On Tuesday, April 3rd 2018, Maite Parejo, Head of G37 Despacho Internacional in Madrid, part of The Guernica Group, and Vice-President of the Spanish Association for Human Rights (APDHE), addressed the Commission for Citizen Participation and Human Rights of the Parliament of Aragon to request an institutional endorsement to the Draft Law on Stolen Newborns in the Spanish State, which will shortly be submitted to the Spanish Parliament. Alongside Maite, Soledad Luque, President of the association “Todos los Niños Robados Son También Mis Niños” (All Stolen Children are Also my Children) also intervened so as to explain the activities carried out by her organisation. Both this association and the APDHE are part of CEAQUA, a civil-society-led network that supports the prosecution, by Argentinean courts, of crimes committed during the Spanish dictatorship, using the principle of Universal Jurisdiction. The video of the full session, including the two interventions, is available here.
Maite and Soledad had previously held a meeting with representatives of different political parties and other actors from the Aragonese civil society on 2 April 2017. These meetings were organized following a wider advocacy initiative that seeks to gather support for the effective prosecution of the abduction of newborns from 1940 until after the beginning of the Spanish democracy.
For over fifty years, countless babies were abducted in different prison facilities, medical clinics and maternity homes in Spain. Initially, these crimes pursued a political aim and were backed by the Francoist regime and its institutions. Their objective was to separate the descendants of political prisoners and other people opposed to the regime from their original families, and give them to families that lived according to the official moral and social mindset established by the ruling authorities. Afterwards, these criminal practices expanded for other reasons, targeting mothers due to their religious views or their lack economic resources. Overall, these state criminal practices must be understood within a framework of gender-based repression, which effectively deprived women of their most basic and fundamental rights.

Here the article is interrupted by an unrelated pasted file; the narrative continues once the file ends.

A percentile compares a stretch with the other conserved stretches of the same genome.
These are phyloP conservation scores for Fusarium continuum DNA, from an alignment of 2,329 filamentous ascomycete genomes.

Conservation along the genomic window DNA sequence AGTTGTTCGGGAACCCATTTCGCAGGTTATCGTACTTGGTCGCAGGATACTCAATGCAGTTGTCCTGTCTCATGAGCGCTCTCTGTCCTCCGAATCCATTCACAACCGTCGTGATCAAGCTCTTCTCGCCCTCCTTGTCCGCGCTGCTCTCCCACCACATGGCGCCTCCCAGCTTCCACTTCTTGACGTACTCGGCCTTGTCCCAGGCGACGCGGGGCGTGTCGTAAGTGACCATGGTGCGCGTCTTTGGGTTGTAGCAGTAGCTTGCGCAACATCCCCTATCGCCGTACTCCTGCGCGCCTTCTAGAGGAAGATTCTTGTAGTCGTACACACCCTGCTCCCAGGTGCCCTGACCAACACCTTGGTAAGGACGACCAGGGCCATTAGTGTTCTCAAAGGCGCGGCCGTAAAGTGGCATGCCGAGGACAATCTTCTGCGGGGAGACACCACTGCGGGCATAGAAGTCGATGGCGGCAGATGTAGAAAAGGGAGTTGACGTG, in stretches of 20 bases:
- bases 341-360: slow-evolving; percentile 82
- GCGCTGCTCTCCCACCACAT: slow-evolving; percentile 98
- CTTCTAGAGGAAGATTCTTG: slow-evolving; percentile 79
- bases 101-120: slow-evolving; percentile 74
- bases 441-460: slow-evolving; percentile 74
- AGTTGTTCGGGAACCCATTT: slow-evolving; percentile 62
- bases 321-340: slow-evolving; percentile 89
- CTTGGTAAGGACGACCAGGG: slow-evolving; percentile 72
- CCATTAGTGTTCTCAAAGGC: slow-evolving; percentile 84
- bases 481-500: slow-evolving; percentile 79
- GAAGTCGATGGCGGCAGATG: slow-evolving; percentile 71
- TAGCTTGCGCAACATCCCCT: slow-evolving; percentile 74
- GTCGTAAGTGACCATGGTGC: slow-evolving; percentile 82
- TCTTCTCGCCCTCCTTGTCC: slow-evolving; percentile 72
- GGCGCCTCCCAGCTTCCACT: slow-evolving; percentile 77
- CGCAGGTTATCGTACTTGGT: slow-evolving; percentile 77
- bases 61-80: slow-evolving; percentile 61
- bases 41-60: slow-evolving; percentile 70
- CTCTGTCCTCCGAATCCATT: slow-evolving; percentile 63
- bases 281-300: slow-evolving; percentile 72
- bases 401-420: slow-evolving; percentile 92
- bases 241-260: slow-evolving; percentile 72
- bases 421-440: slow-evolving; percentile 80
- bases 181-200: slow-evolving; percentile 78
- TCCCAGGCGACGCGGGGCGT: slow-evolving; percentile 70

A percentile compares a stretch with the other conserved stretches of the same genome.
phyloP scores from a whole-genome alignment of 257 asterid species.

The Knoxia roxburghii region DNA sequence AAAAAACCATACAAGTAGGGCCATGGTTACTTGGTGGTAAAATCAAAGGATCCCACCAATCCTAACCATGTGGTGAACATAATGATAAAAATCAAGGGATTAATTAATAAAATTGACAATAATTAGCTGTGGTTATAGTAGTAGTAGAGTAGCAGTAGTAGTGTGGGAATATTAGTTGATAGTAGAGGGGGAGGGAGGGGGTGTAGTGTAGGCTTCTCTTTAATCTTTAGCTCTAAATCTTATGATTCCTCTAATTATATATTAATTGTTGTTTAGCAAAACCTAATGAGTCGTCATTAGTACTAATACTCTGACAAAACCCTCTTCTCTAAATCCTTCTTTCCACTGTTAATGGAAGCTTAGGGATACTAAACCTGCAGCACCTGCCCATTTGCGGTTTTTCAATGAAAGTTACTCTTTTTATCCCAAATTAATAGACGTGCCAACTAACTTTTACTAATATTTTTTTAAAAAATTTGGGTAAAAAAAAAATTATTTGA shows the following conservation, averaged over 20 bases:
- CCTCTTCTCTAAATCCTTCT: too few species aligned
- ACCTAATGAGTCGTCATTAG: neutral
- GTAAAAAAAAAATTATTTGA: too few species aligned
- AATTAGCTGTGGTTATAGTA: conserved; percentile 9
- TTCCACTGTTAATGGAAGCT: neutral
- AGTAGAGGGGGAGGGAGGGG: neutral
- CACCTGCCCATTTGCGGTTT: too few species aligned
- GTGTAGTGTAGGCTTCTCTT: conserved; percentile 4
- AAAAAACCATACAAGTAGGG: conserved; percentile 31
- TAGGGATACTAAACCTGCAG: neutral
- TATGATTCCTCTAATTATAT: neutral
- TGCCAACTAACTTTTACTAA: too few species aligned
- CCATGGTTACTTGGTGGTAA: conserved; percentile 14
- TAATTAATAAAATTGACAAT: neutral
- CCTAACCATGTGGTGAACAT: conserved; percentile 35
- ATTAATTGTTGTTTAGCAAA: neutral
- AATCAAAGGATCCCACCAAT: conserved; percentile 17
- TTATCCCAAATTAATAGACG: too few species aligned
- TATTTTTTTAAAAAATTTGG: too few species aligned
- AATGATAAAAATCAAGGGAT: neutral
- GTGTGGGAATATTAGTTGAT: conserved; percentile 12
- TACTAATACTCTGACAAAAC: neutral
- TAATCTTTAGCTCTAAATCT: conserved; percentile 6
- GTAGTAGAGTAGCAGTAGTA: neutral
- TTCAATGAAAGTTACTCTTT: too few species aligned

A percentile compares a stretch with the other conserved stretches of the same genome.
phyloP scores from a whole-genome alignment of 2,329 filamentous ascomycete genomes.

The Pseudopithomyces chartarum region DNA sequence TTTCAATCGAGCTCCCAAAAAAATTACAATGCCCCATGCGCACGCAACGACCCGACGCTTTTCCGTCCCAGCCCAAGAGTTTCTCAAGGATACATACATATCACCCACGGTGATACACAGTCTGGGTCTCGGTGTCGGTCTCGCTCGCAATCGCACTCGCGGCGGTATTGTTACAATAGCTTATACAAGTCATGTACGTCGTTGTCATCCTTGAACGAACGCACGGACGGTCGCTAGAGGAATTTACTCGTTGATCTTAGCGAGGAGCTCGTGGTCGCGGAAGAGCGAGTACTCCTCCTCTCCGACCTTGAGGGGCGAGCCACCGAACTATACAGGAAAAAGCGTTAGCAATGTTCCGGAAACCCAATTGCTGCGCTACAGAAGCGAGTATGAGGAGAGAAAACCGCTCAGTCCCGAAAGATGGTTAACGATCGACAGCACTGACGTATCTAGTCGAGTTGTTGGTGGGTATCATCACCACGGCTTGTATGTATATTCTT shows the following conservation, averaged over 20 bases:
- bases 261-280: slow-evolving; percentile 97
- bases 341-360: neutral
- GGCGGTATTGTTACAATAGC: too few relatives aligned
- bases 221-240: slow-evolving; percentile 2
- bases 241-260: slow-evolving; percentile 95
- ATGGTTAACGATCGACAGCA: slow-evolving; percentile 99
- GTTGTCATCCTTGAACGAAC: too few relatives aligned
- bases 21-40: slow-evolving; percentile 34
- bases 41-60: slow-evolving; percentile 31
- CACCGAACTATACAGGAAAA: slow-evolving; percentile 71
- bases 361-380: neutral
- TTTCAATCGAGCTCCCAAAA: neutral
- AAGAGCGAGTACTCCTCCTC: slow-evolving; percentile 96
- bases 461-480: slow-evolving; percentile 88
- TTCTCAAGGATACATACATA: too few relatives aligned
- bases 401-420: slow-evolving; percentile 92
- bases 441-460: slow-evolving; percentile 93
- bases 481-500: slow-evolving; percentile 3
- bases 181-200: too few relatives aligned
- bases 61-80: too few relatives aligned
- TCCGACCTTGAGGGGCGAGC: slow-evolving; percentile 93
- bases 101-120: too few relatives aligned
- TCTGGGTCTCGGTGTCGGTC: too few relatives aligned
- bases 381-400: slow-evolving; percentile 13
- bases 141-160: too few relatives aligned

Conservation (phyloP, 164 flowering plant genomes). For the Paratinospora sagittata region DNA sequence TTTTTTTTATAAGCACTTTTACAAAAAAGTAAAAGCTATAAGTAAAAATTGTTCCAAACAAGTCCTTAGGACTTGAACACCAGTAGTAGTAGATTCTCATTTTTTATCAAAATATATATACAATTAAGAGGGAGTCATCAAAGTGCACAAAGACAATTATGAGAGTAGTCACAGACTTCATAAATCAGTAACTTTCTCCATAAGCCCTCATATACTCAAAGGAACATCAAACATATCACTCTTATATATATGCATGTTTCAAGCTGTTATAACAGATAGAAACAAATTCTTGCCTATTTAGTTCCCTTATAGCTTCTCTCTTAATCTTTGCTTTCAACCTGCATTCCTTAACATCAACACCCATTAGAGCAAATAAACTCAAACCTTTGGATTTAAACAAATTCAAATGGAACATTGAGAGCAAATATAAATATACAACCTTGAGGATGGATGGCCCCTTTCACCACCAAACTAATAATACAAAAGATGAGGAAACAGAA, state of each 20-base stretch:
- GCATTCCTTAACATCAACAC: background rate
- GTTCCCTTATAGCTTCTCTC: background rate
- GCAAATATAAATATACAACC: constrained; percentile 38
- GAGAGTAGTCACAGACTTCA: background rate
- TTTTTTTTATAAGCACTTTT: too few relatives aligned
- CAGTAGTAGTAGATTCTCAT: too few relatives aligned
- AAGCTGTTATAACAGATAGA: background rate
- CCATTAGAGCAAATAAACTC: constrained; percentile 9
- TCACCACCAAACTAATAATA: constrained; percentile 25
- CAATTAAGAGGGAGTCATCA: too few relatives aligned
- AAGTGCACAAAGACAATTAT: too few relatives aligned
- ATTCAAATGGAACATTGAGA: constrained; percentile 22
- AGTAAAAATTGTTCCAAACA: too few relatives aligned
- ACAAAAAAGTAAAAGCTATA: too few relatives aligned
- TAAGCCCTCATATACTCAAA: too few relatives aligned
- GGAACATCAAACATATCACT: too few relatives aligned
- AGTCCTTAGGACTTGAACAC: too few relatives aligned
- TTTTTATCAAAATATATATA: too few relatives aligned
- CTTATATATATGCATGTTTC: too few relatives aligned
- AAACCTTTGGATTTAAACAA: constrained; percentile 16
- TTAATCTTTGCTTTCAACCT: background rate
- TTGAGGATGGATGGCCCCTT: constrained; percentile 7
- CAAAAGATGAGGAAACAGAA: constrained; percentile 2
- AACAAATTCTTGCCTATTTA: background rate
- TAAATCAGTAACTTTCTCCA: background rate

After the end of the Francoist dictatorship, silence fell. From the beginning of the democracy, the Spanish government and the office of the Prosecutor General have recurrently refused to deal with these evident human rights violations, hiding behind the protection of the 1977 Spanish Amnesty Law. By doing this, both the government and the judiciary manifestly ignored the recommendations of several international bodies such as the United Nations Committee on Enforced Disappearances, the United Nations Human Rights Council, the United Nations Special Rapporteur on the promotion of truth, justice, reparation and guarantees of non-recurrence, or the Special Mission sent by the European Parliament.
Maite and Soledad highlighted the international obligations that Spanish authorities have blatantly disregarded with their inaction. They also noted the different recommendations submitted by the aforementioned international bodies, particularly pointing out the obligation to secure and guarantee victims’ rights.
Maite also mentioned different regional legislative initiatives that were passed in Andalusia, Valencia and Navarra to deal with this situation –which, unfortunately, have proved insufficient. She also called on the role that local and regional bodies have, in exerting pressure on the national government and parliament to abide by their international commitments and pass legislation protecting victims’ rights to truth, effective judicial protection, suitable remedies and systems of non-recurrence.
Maite concluded her statement enunciating the different mechanisms that the draft law includes in order to appropriately tackle the existing human rights breaches derived from the abductions that still need to be repaired.
Finally, after a round of interventions from the different political groups and a final statement given by Maite Parejo and Soledad Luque, parliamentary representatives expressed support for the legal initiative. The Parliament will decide whether to issue an institutional statement of support to the Draft Law on Stolen Newborns in the Spanish Statein a subsequent session, according to the parliamentary calendar.
The press release of the Regional Parliament of Aragón is available at the following link:
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